Charmides

by: Plato

Section 4 (165e–169c)

Summary Section 4 (165e–169c)

This claim to purely disinterested, primarily negative argumentation, free from personal ego-investment, takes on a great deal more complexity in light of the beginning of the dialogue, which is full of deception, emotion, and deep personal investment (recall Socrates's anxiety about talking with Charmides). If Socrates's claim here about true philosophical argument seems to be questionable in light of the dialogue's opening moments, it certainly is. At the same time, the contradiction lies more with the text itself (i.e., with Plato) than with Socrates. What might be perceived as a contradiction between personal desire and disinterested argumentation is probably, for Plato, a difference with an important point: Socrates is capable of dropping base desire for pure philosophy, capable of replacing the incontrollable loss of self that happens in lust for the elevated, noble, and purposeful loss of self that should occur in philosophical debate.

For there is a loss of self in Socrates's notion of argument, a loss of self that is not just a matter of casting pride aside: Socrates claims that his refutations of Critias are just as much refutations of himself. Thematically, this aspect of the elenchus as a kind of metaphysical manipulation of the self leads quite strongly into the profound formulations about temperance as the "science of itself" that follow soon after. The central issue here is how to conceive of a science or of a form of knowledge that is defined both by its relation to itself (because it must know itself) and by its relation to its own absence (because it must know what it does not know). This "science" called wisdom must also be a science of all the other sciences, but this is a much less difficult proposition.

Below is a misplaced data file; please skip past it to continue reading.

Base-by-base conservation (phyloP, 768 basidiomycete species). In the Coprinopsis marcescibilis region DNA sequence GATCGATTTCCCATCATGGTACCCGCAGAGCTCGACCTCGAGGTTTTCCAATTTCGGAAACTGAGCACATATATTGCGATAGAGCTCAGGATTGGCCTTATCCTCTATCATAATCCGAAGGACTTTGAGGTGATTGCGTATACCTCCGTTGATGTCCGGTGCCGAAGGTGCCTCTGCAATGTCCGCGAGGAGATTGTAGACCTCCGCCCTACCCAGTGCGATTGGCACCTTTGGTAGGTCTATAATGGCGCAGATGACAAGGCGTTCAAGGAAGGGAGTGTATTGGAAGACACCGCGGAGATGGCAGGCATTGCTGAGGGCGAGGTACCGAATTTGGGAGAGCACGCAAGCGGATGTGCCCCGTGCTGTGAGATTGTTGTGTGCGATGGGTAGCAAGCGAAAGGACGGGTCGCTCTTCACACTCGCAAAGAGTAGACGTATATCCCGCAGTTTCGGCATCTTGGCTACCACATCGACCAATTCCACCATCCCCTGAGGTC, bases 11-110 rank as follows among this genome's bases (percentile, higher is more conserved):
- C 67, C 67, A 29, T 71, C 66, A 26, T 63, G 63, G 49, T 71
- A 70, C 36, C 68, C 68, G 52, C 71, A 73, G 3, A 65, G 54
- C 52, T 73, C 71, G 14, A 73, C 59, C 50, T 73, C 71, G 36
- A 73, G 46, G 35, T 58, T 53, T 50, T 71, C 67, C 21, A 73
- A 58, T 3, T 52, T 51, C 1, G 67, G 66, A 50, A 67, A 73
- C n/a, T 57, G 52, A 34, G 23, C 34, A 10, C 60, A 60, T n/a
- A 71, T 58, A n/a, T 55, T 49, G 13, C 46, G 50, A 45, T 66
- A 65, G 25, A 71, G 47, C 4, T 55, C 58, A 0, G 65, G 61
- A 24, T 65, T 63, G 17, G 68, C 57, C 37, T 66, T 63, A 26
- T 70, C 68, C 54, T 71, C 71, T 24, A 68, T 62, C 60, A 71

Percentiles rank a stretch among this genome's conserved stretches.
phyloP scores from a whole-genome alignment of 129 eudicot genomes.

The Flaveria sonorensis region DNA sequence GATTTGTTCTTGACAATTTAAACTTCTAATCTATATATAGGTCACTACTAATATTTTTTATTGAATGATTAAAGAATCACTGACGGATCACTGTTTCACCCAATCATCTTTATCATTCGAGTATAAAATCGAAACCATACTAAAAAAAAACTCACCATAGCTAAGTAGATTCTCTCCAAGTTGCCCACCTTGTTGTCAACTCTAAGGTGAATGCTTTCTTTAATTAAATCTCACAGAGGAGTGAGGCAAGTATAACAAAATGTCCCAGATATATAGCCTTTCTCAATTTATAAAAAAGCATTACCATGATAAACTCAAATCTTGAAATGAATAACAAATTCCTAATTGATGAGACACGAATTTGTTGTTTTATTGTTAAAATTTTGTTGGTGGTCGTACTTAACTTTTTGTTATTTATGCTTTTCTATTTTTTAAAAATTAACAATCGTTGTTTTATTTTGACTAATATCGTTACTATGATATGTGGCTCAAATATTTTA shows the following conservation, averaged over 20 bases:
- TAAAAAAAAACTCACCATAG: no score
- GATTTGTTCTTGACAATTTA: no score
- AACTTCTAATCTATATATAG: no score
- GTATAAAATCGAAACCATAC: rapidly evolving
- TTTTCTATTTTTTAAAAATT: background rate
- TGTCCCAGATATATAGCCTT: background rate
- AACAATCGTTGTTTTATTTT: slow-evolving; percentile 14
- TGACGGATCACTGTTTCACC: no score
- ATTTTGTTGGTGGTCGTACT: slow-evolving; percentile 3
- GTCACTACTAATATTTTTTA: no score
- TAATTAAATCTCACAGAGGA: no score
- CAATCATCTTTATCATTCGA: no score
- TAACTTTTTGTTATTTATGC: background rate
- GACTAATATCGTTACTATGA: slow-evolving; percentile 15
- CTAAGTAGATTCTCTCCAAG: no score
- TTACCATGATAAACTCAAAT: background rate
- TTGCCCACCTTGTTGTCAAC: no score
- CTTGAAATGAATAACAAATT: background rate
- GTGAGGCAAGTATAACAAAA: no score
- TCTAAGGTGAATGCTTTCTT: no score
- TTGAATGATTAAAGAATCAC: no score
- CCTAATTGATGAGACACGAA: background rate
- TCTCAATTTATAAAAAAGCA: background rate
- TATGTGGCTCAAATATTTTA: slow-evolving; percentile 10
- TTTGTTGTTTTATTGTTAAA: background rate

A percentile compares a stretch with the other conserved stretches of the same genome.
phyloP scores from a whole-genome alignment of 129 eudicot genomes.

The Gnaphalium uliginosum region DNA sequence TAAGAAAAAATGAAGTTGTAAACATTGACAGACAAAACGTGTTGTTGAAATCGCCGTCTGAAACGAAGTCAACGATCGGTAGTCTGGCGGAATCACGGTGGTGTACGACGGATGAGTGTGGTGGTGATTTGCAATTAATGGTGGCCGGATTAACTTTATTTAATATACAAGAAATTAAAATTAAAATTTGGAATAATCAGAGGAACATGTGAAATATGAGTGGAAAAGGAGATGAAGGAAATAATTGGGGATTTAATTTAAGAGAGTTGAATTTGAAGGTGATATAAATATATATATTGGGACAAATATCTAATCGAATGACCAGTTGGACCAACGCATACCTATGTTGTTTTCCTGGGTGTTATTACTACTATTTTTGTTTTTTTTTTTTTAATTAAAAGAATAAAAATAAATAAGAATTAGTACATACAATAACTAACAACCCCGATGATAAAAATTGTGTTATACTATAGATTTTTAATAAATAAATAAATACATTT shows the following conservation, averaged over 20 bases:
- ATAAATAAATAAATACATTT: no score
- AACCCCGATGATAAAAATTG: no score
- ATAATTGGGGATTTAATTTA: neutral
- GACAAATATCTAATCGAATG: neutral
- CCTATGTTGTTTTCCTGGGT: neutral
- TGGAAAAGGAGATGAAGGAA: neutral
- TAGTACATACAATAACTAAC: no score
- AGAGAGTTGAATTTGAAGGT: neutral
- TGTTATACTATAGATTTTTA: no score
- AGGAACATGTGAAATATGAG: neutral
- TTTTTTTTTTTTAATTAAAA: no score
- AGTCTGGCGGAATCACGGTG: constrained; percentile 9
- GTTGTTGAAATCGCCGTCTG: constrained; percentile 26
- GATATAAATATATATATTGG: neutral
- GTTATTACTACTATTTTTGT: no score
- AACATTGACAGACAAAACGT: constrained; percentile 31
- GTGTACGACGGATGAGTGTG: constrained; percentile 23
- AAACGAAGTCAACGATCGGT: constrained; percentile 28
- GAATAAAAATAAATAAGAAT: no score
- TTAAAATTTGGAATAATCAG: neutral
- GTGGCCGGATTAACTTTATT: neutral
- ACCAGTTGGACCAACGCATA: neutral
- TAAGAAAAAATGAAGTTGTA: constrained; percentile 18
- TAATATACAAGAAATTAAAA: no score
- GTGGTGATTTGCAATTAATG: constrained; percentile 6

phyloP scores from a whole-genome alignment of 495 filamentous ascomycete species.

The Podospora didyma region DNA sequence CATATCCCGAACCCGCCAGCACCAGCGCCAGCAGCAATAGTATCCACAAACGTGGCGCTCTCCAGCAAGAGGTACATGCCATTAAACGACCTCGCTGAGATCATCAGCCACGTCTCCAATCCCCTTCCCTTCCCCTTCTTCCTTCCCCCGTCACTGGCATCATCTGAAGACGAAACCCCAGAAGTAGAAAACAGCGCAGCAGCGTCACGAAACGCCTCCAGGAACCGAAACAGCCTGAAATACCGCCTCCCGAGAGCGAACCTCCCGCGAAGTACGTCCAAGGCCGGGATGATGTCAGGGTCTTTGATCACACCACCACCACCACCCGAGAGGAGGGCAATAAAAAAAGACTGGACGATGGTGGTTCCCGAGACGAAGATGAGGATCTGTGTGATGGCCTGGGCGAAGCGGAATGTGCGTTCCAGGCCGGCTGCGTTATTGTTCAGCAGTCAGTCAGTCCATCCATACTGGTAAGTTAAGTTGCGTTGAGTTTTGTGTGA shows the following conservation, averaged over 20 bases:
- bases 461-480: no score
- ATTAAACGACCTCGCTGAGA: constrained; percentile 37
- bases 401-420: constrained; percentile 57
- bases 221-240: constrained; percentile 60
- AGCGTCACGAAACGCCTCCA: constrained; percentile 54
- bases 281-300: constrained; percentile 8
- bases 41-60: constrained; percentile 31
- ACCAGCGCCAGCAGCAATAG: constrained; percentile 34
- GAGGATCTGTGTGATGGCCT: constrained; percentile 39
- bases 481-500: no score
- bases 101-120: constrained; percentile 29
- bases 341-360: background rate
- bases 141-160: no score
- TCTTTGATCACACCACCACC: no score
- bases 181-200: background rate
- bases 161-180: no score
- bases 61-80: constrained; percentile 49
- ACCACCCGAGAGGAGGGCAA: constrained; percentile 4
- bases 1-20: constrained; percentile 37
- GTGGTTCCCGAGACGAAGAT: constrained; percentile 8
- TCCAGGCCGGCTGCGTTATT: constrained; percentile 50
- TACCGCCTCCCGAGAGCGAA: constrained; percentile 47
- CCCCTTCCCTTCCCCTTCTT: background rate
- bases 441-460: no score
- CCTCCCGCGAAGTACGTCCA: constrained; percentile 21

Our questions from the last section, about the relationship between self-knowledge and the ordered soul (temperance), have now expanded into a deep consideration of what it might mean to have self-knowledge at all. Socrates's remarkable (and difficult) contribution here is just one, particularly dense formulation of the maxim for which he is perhaps best known: not the ancient Delphic oracle's "know thyself," but rather the more disturbing maxim, "all I know is that I know nothing."